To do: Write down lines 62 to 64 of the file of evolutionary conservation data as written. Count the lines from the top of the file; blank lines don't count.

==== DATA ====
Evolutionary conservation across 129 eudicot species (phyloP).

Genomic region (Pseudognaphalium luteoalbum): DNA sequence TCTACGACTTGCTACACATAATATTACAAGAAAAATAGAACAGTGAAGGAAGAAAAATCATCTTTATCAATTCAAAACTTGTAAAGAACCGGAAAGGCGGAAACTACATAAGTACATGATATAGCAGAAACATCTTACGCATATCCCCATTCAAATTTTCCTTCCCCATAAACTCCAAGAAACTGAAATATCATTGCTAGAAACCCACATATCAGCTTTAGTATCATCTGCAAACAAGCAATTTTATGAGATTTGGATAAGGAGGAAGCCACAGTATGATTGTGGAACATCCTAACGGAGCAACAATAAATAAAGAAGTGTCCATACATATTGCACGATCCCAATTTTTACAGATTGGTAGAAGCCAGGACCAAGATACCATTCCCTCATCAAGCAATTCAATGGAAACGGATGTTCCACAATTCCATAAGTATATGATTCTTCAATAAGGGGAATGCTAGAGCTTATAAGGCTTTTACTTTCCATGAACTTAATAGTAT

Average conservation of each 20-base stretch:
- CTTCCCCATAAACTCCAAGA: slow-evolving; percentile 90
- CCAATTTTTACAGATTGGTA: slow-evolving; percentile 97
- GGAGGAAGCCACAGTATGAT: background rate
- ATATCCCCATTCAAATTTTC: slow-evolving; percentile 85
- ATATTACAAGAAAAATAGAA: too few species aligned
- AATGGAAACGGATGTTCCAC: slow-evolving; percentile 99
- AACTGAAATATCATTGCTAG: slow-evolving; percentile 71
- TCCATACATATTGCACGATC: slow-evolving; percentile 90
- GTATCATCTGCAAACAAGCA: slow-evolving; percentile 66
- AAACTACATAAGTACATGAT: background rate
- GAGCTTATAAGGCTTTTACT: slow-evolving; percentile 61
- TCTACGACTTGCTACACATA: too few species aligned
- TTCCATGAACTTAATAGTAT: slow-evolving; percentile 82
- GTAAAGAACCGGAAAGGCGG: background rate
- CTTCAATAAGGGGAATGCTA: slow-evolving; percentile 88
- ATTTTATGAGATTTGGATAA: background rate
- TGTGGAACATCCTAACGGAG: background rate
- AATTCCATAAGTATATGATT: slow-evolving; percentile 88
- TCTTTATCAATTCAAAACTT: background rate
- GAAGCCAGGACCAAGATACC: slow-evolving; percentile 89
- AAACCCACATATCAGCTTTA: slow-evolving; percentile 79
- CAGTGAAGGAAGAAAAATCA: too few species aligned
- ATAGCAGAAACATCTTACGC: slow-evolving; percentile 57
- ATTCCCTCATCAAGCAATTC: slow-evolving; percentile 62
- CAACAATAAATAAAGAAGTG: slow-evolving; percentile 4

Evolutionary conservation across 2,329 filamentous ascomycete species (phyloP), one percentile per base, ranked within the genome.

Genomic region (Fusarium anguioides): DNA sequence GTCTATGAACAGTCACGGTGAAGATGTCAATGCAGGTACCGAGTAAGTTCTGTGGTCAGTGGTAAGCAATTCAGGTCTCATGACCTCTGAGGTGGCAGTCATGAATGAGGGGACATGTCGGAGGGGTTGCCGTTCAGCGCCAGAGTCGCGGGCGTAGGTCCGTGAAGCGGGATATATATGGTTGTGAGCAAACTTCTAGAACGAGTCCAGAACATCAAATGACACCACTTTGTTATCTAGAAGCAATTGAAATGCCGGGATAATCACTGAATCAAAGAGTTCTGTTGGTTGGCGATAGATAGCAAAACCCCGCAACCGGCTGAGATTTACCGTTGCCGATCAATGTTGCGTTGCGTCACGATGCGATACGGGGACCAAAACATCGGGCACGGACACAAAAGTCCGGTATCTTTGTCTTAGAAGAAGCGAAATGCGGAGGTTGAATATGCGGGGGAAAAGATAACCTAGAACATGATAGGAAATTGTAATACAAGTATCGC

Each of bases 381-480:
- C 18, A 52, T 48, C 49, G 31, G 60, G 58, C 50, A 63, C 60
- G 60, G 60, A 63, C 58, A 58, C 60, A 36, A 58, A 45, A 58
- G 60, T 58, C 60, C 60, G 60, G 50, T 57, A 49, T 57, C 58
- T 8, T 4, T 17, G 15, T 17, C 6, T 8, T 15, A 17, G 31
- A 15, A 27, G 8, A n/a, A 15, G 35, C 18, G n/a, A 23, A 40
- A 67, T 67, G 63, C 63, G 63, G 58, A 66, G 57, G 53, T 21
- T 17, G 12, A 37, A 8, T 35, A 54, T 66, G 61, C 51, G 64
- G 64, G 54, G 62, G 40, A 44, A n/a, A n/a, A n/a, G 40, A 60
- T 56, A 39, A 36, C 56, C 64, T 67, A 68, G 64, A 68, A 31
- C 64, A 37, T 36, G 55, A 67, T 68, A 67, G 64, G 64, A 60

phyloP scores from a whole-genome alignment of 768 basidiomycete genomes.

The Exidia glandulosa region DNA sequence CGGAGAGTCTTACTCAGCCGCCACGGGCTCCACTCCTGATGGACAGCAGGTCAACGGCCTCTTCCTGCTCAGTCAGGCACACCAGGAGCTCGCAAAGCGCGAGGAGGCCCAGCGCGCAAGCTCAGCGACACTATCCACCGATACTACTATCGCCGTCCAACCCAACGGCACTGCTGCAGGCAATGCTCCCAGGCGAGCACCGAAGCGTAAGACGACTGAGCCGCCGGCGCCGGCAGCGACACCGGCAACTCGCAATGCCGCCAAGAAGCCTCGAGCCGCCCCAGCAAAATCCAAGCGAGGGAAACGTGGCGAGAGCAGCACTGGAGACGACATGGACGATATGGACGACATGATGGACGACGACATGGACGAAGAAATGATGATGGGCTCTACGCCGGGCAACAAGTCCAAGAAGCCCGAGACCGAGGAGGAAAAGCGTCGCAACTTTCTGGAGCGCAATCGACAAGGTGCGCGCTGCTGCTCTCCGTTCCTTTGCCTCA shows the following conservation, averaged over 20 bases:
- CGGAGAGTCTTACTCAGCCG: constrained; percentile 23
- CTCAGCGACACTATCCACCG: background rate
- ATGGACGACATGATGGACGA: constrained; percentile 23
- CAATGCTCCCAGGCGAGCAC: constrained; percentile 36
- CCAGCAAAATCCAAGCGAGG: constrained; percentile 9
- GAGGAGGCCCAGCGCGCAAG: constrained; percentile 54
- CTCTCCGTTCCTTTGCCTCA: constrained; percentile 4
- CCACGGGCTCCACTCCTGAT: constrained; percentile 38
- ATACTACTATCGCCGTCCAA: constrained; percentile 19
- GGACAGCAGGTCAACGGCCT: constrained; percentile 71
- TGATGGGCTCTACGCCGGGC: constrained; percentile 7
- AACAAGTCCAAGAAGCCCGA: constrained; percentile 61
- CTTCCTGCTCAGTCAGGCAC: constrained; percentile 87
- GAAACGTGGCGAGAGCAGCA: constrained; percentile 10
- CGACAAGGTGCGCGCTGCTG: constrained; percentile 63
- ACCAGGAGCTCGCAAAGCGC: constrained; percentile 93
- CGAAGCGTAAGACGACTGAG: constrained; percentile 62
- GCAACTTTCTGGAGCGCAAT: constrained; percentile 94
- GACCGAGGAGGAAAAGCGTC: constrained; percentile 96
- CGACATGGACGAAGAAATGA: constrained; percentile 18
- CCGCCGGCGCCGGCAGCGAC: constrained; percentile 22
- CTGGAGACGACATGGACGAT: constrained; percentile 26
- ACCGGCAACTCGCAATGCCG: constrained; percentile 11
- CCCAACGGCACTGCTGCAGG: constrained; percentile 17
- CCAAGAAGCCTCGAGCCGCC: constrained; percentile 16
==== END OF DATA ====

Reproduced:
- GACCGAGGAGGAAAAGCGTC: constrained; percentile 96
- CGACATGGACGAAGAAATGA: constrained; percentile 18
- CCGCCGGCGCCGGCAGCGAC: constrained; percentile 22